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Ephah (/ˈ.fɑː/,[1] Hebrew: עֵיפָה‘Êp̄āh) was one of Midian's five sons as listed in the Hebrew Bible.[2] The son of Abraham, Midian's five sons were Ephah, Epher, Enoch, Abida,[3] and Eldaah. These five were the progenitors of the Midianites.

Other uses[edit]

Biblical Figure[edit]

The name of three persons in the Old Testament, both masculine and feminine.

(1) The son of Midian, descended from Abraham by his wife Keturah (Genesis 25:4 ; 1 Chronicles 1:33), mentioned again in Isaiah 60:6 as a transporter of gold and frankincense from Sheba, who shall thus bring enlargement to Judah and praise to Yahweh. According to Fried. Delitzsch, Schrader, and Hommel, `Ephah is an abbreviation of `Ayappa, the Kha-yappa Arabs of the time of Tiglath-pileser III and Sargon.

(2) A concubine of Caleb (1 Chronicles 2:46).

(3) The son of Jahdai, a descendant of Judah (1 Chronicles 2:47).[4]


The Book of Isaiah, chapter 60, mentions a land of Ephah whence camels and dromedaries would come to Israel: "A multitude of camels shall cover you, the young camels of Midian and Ephah". K E Bailey suggests Ephah is a tribal land in northern Arabia.[5]


The Hebrew word "ephah" (איפה) means a particular measure for grain, and "measure" in general.

The measurement for an ephah is about 36.4 litres, or ten omers,.[6] A dry measure of about one bushel capacity. It corresponds to the bath in liquid measure and was the standard for measuring grain and similar articles since it is classed with balances and weights (Leviticus 19:36 ; Amos 8:5) in the injunctions regarding just dealing in trade. In Zechariah 5:6 - 5:10 it is used for the utensil itself.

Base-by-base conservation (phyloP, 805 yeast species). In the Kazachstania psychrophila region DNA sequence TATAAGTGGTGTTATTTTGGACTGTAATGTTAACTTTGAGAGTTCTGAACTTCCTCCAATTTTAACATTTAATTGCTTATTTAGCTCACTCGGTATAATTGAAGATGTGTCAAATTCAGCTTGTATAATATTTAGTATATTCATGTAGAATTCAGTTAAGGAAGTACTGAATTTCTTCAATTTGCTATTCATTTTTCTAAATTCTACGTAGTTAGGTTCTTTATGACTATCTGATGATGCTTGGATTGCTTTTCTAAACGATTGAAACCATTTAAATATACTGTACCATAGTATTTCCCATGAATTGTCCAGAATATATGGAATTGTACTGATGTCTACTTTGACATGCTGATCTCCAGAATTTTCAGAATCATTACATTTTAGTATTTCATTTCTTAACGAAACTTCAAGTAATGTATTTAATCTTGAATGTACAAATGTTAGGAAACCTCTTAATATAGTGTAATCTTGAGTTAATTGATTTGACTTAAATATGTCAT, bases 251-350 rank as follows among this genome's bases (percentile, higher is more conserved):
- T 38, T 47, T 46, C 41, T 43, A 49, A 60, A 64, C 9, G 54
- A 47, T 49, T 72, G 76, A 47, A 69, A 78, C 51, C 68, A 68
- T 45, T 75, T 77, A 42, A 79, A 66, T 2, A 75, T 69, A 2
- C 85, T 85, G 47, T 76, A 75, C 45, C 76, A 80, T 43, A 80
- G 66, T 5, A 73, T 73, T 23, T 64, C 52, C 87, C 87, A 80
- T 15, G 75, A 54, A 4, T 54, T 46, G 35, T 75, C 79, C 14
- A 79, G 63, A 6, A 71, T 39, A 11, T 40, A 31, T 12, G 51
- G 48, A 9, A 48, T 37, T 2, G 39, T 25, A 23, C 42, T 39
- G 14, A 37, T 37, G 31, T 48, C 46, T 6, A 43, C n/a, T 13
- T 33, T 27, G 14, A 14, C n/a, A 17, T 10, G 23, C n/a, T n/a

Regarding the absolute value of the measures of capacity among the Hebrews there is rather more uncertainty than there is concerning those of length and weight, since no examples of the former have come down to us; but their relative value is known. Sir Charles Warren considers them to have been derived from the measures of length by cubing the cubit and its divisions, as also in the case of weight. We learn from Ezekiel 45:11 that the bath and ephah were equivalent, and he (Warren) estimates the capacity of these as that of 1/30 of the cubit cubed, or about 2,333.3 cubic inches, which would correspond to about 9 gallons English measure.).[7]


  1. ^ LDS.org: "Book of Mormon Pronunciation Guide" (retrieved 2012-02-25), IPA-ified from «ē´fä»
  2. ^ Genesis 25:1–4; I Chronicles 1:32–33
  3. ^ R. V. "Abida"
  4. ^ "Bibler.org - Dictionary - Ephah". 2012-05-27. 
  5. ^ K E Bailey, Jesus through Middle Eastern Eyes, SPCK London 2008 p. 54
  6. ^ Exodus 16:36
  7. ^ "Bibler.org - Dictionary - Ephah". 2012-05-27.